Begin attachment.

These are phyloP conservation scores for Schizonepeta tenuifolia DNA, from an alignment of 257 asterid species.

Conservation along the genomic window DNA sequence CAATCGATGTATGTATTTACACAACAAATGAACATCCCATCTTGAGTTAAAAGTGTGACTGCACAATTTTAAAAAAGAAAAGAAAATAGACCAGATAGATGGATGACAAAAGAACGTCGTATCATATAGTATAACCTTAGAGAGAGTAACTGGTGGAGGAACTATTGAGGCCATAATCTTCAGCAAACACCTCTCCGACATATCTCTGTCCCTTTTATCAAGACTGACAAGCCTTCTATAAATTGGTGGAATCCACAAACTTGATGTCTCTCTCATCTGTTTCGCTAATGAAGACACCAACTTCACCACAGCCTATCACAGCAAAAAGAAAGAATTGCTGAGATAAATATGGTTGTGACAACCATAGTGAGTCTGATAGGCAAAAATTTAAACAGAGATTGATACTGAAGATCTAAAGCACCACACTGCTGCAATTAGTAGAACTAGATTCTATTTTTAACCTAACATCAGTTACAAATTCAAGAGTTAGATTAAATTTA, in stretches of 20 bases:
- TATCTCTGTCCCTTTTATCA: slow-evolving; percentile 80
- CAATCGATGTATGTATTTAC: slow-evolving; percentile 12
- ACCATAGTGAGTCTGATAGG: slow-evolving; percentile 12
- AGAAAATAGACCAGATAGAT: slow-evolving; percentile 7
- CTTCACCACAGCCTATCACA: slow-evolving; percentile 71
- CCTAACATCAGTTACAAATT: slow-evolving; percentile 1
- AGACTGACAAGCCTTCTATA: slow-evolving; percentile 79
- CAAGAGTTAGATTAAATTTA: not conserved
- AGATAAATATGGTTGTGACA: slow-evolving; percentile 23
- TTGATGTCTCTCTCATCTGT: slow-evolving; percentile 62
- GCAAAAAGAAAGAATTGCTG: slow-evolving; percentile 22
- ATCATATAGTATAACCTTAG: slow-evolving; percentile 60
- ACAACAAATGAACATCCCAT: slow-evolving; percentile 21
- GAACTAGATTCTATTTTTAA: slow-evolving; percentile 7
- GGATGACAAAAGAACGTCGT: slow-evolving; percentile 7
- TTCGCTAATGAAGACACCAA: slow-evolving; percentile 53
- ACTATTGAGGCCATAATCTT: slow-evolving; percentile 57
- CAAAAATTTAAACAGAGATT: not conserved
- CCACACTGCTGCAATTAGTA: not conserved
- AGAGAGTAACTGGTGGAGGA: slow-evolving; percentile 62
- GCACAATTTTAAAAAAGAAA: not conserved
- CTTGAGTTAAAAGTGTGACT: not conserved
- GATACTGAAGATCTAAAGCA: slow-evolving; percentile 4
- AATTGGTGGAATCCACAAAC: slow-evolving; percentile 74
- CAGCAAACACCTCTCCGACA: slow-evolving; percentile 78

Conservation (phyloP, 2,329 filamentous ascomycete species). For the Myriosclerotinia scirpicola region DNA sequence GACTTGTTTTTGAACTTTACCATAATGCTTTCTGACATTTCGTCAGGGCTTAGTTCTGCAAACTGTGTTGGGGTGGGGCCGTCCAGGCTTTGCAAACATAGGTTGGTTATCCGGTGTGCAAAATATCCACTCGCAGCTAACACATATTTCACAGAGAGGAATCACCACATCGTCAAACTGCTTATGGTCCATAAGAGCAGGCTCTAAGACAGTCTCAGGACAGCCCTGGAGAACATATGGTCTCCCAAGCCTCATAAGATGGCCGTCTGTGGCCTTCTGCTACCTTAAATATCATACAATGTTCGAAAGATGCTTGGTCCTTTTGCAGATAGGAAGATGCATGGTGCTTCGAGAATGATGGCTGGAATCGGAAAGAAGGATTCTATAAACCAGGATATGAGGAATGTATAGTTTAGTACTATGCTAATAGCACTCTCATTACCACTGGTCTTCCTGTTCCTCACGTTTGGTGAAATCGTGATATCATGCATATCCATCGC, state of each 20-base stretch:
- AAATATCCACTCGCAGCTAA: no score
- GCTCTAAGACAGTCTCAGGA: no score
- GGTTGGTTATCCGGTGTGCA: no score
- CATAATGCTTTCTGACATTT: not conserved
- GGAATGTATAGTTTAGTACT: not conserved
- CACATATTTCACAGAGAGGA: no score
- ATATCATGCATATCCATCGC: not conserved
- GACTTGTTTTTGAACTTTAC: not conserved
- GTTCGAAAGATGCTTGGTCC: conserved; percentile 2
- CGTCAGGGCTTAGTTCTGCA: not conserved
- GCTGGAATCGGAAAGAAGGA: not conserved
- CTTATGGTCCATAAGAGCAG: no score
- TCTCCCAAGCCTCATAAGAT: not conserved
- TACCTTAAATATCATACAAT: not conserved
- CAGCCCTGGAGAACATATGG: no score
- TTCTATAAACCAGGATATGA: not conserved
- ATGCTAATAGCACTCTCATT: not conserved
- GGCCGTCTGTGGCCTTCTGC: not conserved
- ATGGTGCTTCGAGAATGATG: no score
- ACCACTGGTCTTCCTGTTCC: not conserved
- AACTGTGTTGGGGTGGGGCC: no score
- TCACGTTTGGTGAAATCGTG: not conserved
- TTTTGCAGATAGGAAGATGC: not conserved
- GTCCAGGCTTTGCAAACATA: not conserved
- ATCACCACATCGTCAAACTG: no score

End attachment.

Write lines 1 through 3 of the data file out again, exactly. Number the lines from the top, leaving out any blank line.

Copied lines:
These are phyloP conservation scores for Schizonepeta tenuifolia DNA, from an alignment of 257 asterid species.

Conservation along the genomic window DNA sequence CAATCGATGTATGTATTTACACAACAAATGAACATCCCATCTTGAGTTAAAAGTGTGACTGCACAATTTTAAAAAAGAAAAGAAAATAGACCAGATAGATGGATGACAAAAGAACGTCGTATCATATAGTATAACCTTAGAGAGAGTAACTGGTGGAGGAACTATTGAGGCCATAATCTTCAGCAAACACCTCTCCGACATATCTCTGTCCCTTTTATCAAGACTGACAAGCCTTCTATAAATTGGTGGAATCCACAAACTTGATGTCTCTCTCATCTGTTTCGCTAATGAAGACACCAACTTCACCACAGCCTATCACAGCAAAAAGAAAGAATTGCTGAGATAAATATGGTTGTGACAACCATAGTGAGTCTGATAGGCAAAAATTTAAACAGAGATTGATACTGAAGATCTAAAGCACCACACTGCTGCAATTAGTAGAACTAGATTCTATTTTTAACCTAACATCAGTTACAAATTCAAGAGTTAGATTAAATTTA, in stretches of 20 bases:
- TATCTCTGTCCCTTTTATCA: slow-evolving; percentile 80